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In C++, is this:

#ifdef COND_A && COND_B

the same as:

#if defined(COND_A) && defined(COND_B)

?

I was thinking it wasn't, but I haven't been able to find a difference with my compiler (VS2005).

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3 Answers 3

up vote 33 down vote accepted

They are not the same. The first one doesn't work (I tested in gcc 4.4.1). Error message was:

test.cc:1:15: warning: extra tokens at end of #ifdef directive

If you want to check if multiple things are defined, use the second one.

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Thanks for checking. I'm using Microsoft's compiler and it seems to allow it, but it just didn't seem right to me. –  criddell Aug 21 '09 at 14:23
    
You cannot prove things using some single compiler. Refer to the standard, which states that this is invalid. –  Lightness Races in Orbit Oct 11 '13 at 17:01

Conditional Compilation

You can use the defined operator in the #if directive to use expressions that evaluate to 0 or 1 within a preprocessor line. This saves you from using nested preprocessing directives. The parentheses around the identifier are optional. For example:

#if defined (MAX) && ! defined (MIN)

Without using the defined operator, you would have to include the following two directives to perform the above example:

#ifdef max 
#ifndef min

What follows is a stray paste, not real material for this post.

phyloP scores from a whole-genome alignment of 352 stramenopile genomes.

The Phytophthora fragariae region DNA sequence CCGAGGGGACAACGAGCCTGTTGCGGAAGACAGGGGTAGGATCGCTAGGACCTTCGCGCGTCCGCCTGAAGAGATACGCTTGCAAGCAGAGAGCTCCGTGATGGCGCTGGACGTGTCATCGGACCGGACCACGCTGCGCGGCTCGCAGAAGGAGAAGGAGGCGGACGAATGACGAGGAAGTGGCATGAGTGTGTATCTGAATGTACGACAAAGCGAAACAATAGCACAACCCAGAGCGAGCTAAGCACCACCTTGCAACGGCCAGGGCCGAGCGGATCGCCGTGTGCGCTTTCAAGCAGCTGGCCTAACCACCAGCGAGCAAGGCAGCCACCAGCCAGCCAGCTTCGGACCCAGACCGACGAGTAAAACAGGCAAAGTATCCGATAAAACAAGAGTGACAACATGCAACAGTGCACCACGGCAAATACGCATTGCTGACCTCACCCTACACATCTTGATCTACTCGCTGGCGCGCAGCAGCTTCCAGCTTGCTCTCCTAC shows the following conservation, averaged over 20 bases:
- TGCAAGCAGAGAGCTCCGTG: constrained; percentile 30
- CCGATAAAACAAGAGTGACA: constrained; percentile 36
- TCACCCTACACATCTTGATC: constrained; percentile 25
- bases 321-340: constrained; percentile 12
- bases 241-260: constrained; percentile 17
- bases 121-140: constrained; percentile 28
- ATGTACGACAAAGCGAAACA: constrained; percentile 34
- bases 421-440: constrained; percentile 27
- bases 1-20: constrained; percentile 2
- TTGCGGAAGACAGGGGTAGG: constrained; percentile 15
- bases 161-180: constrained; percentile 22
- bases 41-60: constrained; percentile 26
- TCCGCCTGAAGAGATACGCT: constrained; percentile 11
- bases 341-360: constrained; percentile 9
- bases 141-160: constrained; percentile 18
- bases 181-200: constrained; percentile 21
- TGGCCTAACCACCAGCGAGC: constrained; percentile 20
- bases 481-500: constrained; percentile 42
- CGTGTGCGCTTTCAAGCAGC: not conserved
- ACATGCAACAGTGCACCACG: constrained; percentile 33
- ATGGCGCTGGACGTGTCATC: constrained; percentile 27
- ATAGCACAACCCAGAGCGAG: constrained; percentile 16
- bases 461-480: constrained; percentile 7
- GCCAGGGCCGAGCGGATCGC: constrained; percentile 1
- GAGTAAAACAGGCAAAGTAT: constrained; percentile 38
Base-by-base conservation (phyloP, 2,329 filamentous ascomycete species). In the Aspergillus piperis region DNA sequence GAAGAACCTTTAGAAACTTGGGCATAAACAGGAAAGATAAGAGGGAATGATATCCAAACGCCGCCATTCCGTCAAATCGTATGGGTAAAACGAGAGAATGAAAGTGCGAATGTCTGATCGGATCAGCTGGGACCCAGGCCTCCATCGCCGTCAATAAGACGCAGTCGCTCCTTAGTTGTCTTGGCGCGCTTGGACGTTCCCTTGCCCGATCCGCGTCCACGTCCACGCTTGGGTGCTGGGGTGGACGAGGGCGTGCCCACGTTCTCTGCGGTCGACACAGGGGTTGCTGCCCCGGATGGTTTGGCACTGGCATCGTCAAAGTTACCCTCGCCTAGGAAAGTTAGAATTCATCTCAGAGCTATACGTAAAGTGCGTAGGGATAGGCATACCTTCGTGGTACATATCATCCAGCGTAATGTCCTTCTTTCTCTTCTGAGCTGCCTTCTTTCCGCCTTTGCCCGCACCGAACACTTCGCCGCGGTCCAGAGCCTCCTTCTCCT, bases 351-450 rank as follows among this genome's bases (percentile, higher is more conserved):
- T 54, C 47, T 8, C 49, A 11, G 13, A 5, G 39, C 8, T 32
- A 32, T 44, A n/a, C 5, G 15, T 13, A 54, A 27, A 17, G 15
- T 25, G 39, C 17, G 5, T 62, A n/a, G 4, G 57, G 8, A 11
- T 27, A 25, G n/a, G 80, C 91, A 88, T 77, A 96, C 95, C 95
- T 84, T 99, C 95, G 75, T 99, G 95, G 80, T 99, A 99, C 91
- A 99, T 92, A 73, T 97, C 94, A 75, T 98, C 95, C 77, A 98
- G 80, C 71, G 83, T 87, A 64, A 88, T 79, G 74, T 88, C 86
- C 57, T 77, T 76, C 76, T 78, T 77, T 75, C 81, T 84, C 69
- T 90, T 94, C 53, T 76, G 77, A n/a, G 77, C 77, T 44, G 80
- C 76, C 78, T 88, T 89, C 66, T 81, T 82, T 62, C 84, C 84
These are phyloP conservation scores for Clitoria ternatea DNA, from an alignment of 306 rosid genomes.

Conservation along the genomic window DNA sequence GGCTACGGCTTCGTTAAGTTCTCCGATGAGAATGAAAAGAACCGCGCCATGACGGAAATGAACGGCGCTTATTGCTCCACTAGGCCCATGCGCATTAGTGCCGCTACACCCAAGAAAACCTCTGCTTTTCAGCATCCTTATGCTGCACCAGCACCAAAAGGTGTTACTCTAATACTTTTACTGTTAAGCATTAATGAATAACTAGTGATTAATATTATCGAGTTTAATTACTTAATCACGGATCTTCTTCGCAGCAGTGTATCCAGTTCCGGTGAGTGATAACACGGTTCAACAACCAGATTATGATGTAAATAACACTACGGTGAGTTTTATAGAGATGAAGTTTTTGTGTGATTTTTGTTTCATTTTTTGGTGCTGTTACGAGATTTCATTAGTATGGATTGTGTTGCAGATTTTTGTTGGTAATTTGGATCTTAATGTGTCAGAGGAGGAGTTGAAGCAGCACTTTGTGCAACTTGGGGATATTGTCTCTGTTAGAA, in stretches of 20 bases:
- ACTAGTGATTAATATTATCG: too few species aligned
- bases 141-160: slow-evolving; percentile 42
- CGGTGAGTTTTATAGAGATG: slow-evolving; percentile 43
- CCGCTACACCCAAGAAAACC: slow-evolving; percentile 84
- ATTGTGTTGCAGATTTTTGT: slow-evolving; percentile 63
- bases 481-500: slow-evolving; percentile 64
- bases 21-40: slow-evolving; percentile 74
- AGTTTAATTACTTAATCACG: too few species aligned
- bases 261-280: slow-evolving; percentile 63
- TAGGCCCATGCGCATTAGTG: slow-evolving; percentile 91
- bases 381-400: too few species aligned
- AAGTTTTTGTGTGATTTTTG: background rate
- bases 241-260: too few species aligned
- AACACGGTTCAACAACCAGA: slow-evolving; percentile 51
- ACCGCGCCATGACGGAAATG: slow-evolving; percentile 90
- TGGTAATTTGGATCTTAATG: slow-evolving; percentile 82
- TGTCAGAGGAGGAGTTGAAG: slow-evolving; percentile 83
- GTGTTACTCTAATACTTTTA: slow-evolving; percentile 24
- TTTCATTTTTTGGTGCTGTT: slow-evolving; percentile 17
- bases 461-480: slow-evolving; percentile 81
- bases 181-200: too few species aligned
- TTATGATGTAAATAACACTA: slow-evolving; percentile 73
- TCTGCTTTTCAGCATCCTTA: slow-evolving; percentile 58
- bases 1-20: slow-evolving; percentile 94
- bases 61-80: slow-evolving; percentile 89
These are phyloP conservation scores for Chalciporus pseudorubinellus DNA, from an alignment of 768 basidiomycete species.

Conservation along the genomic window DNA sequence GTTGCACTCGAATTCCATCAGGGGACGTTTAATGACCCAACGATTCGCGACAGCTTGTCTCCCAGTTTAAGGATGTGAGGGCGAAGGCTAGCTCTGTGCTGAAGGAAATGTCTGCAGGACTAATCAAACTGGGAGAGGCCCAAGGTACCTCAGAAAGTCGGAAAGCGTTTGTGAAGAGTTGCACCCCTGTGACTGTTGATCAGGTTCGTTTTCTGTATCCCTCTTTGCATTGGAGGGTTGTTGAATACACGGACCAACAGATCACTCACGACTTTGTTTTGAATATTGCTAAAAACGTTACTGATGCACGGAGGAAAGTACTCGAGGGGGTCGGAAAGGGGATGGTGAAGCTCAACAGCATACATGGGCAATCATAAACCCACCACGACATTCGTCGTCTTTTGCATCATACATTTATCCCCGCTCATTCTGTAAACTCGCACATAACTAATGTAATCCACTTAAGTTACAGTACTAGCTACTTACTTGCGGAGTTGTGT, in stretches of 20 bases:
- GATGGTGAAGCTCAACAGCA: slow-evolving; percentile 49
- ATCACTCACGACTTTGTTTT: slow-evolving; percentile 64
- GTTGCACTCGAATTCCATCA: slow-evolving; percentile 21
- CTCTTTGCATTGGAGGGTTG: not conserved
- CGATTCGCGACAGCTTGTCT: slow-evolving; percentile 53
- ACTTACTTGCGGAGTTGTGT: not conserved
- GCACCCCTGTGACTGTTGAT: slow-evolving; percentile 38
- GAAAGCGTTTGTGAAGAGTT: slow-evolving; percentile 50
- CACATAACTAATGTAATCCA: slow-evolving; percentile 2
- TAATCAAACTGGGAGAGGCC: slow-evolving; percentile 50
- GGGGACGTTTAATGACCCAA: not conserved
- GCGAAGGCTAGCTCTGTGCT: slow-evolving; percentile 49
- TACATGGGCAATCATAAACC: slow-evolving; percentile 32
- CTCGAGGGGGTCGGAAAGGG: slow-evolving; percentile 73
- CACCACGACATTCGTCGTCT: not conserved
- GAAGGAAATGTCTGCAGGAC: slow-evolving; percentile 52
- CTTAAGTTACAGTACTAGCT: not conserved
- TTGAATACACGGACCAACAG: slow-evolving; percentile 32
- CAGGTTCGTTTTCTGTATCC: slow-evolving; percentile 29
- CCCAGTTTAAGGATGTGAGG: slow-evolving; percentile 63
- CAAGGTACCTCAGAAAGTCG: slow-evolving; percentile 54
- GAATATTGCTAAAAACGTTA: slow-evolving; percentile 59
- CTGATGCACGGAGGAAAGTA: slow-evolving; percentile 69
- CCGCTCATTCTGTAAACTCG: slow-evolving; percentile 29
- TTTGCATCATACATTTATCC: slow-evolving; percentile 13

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1  
While what you say is correct, this does not answer the question at all, he asked if the two are the same...they are not. –  Evan Teran Aug 21 '09 at 14:07
    
I think it says "they are not the same", you can see that it explains how to make an equivalent of #if defined(COND_A) && defined(COND_B) which is different from #ifdef COND_A && COND_B –  Svetlozar Angelov Aug 21 '09 at 14:15

I think maybe OP want to ask about the statment "#if COND_A && COND_B", not "#ifdef COND_A && COND_B"...

They are also different. "#if COND_A && COND_B" can judge logic express, just like this:

#if 5+1==6 && 1+1==2
....
#endif

even, a variable in your code also can be used in this macro statment:

int a = 1; 
#if a==1 
...
#endif 
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1  
No, it can't... –  Lightness Races in Orbit Oct 11 '13 at 17:02

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